- Strip all foliage from the plant – you don’t want any leaves left. However, do not compost them, as this can spread disease.
- ‘Shaping is essential – try to create a rounded shrub,’ says Austin. This will mean cutting the sides a little shorter than the middle stems.
- ‘Don’t be alarmed if your rose looks significantly smaller! The growth will strengthen and re-establish quickly in the spring,’ Austin adds.
- Finally, clear up fallen leaves that may harbor diseases, apply rose feed according to packet instructions, and mulch the plants. ‘Mulching with a good layer of well-rotted manure retains moisture, limits weeds and suppresses diseases such as black spot,’ says Clapp.
- Once roses have flowered in the summer, remove the spent blooms. ‘Deadheading roses regularly will encourage more flowering shoots for repeat-flowering roses,’ says Clapp. ‘A mid-summer tidy up will help to reinvigorate tired roses.’
How to prune climbing roses
Climbing roses should be pruned in the spring at the same time as shrub roses. However, you need to treat them a little differently in order to encourage them to grow to the desired height and spread.
‘Soon after planting, prune a climbing or rambling rose, and continue doing this each year to maintain a good-shaped plant that will produce plenty of new growth and flowers,’ says Tony Hall, author of The Kew Gardener’s Guide to Growing Roses.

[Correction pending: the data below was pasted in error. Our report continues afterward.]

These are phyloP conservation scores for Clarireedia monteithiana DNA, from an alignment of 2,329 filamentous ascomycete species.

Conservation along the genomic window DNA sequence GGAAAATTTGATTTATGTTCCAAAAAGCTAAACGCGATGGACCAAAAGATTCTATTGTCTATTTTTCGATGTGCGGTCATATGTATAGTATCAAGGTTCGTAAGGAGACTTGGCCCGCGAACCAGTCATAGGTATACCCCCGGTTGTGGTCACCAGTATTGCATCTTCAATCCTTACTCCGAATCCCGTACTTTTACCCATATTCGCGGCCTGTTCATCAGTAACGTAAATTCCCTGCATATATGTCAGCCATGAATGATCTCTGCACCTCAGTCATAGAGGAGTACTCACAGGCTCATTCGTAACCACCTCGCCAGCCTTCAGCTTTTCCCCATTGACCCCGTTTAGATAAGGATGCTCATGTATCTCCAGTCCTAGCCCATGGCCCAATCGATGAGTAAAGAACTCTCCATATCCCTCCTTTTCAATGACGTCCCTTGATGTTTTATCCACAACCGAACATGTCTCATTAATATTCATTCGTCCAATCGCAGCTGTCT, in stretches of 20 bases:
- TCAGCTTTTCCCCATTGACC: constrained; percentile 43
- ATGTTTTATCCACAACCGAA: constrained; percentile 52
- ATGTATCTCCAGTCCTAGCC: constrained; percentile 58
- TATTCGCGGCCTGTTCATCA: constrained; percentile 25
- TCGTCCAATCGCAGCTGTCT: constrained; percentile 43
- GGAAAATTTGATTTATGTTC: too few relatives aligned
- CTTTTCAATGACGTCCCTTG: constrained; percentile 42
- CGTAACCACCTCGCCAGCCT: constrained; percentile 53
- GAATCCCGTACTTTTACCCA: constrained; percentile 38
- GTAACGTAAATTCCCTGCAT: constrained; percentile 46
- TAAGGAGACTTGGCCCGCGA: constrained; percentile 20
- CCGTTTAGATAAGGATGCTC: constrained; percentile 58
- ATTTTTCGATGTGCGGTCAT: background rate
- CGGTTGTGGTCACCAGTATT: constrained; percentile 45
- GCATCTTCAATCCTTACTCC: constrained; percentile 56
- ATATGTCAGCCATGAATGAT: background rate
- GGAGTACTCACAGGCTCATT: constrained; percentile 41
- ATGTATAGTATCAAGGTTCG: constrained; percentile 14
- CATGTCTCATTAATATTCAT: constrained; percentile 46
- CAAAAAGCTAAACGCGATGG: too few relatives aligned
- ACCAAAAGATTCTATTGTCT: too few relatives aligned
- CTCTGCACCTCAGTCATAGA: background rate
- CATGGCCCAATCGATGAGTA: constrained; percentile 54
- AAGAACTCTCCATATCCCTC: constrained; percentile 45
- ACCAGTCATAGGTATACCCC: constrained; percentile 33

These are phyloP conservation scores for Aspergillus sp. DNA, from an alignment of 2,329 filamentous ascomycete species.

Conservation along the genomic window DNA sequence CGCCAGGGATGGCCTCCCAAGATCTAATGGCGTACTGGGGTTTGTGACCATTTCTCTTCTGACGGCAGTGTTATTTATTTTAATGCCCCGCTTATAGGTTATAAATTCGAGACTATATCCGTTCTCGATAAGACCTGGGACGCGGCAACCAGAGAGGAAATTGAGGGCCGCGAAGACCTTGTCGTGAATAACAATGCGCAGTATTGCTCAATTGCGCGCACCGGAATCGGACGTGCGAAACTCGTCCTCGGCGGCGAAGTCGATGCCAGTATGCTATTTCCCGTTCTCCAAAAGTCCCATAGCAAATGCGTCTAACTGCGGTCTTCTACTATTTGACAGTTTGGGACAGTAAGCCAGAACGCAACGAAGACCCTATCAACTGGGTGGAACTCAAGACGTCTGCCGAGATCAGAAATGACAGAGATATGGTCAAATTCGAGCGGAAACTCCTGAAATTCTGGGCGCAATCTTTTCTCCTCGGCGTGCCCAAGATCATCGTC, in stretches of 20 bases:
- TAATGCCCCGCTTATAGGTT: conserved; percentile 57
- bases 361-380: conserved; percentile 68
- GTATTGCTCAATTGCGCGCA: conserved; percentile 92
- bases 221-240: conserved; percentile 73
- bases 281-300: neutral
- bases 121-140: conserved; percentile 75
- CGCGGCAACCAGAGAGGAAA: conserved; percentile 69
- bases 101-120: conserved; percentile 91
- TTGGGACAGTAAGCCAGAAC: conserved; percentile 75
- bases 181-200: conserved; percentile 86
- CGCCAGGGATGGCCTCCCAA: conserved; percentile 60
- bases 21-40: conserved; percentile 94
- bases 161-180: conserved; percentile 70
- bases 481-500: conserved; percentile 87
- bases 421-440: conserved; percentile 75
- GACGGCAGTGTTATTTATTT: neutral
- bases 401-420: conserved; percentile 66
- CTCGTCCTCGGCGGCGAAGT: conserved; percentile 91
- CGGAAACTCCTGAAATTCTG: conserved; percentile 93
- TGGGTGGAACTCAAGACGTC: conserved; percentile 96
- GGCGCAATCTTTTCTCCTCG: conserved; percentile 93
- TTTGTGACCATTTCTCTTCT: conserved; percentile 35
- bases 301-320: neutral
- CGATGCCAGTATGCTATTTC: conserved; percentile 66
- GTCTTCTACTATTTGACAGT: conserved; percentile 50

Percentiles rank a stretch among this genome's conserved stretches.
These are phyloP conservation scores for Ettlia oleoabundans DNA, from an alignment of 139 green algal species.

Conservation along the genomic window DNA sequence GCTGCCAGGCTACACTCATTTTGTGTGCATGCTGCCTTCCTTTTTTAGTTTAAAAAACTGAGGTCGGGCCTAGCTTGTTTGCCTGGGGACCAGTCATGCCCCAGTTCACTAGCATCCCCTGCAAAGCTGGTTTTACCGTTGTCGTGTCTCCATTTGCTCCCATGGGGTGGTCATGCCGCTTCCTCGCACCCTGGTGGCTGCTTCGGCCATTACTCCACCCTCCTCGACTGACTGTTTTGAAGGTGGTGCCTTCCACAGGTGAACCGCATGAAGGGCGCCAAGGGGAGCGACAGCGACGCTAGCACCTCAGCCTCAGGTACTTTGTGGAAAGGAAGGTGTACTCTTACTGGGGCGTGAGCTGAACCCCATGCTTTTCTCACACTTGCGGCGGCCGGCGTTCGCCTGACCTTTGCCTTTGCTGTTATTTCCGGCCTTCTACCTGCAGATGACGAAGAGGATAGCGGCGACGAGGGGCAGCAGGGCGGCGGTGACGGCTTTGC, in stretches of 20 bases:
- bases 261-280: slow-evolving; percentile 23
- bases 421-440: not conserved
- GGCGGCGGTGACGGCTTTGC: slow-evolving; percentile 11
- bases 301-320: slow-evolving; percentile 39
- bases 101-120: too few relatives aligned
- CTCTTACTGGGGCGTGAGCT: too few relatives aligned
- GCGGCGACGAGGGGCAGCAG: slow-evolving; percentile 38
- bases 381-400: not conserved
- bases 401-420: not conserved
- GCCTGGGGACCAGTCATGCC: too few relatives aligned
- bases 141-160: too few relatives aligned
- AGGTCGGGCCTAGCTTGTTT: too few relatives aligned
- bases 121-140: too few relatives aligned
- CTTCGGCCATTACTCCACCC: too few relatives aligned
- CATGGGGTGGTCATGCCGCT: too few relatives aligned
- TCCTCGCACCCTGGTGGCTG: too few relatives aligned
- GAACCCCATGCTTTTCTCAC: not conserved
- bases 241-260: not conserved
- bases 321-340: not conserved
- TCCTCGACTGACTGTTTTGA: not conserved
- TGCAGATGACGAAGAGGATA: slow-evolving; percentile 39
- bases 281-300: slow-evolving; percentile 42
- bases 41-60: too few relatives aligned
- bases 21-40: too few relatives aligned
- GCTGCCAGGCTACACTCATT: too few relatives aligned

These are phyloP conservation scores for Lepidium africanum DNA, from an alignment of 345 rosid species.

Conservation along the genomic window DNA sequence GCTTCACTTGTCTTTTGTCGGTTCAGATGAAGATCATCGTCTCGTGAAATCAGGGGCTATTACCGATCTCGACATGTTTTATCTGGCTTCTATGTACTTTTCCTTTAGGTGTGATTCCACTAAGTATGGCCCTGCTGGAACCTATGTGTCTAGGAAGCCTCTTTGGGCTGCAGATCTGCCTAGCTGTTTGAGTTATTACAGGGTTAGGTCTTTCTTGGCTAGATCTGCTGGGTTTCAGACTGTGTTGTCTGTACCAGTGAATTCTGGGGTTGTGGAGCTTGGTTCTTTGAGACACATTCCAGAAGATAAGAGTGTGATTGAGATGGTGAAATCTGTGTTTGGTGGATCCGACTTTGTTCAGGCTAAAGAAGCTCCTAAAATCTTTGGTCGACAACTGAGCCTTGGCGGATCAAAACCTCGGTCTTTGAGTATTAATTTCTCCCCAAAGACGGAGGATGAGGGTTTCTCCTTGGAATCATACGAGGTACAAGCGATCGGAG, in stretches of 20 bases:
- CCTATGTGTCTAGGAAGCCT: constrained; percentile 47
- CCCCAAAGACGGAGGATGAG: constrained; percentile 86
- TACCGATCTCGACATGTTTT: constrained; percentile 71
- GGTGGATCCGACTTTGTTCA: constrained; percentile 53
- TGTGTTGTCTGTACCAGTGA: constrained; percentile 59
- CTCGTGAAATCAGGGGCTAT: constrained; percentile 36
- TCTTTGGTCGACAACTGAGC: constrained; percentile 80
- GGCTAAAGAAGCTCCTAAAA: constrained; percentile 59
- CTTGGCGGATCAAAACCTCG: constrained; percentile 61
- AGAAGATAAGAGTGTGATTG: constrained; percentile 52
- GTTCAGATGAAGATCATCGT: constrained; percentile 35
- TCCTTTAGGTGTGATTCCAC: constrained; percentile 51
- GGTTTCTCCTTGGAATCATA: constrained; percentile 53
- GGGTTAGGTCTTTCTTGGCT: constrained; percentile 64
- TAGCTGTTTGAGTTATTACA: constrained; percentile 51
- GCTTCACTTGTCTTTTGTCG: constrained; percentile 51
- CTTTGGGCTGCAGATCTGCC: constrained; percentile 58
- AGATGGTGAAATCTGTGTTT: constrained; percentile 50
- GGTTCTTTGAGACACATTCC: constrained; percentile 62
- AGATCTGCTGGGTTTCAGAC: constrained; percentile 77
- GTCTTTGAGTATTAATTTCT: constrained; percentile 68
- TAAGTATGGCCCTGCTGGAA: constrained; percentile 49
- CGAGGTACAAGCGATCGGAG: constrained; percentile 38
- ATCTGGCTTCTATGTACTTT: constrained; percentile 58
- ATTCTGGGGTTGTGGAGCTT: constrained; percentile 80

- To prune a climbing rose, you need to first identify the main stems – these are what give the plant its height, allowing it to climb. Each main stem will have numerous side shoots, and it is these that will be the main focus of your pruning.
- ‘Prune these side stems annually back to two or three buds – generally 3-4 inches from the main stem,’ says Hall. ‘Shorten the main stems to keep them in bounds.’
- ‘After three or four years, remove old stems – one per year – towards the bottom of the rose to promote growth lower down and get flowers all along the plant,’ adds Clapp.
- As with bush roses, you need to remove diseased, damaged or dead stems.
- Remove all of the foliage from the plant, but do not compost the leaves, to avoid the spread of disease.
- Now you need to work on the shape of your climbing rose and make sure the stems are properly tied to the support. ‘Have a good look at your rose and visualize what you want it to do. Does it need training in a certain direction, or more than one direction, to establish and build your framework? If so, tie the stems in the appropriate positions,’ says Hall. ‘If the stems are too long, shorten the ends or, if soft and pliable enough, tie them back into the required position if space allows.
- Feed your rose according to package instructions, and apply a thick layer of mulch around the base.
If your rose is a ‘rambler’ rather than a climber, it will need to be pruned just after flowering, as they then will produce new wood for next year’s blooms. ‘In summer prune rambling roses after flowering – unless they are repeat-flowering varieties,’ says James.
‘Cut side shoots that have flowered back to two buds from the main stems. Tie in two to three strong shoots and remove the same number of old ones at ground level.’
How to prune tree or standard roses
Tree – or standard – roses, which are grafted on top of a long central stem, should be pruned in the same way as rose bushes. However, closer attention should be paid to creating a nicely rounded shape.
When pruning a rose tree, you want to minimize stems that are growing very upright, favoring those with well-positioned outward-facing buds. Try to ensure you have a good balance of stems growing in each direction.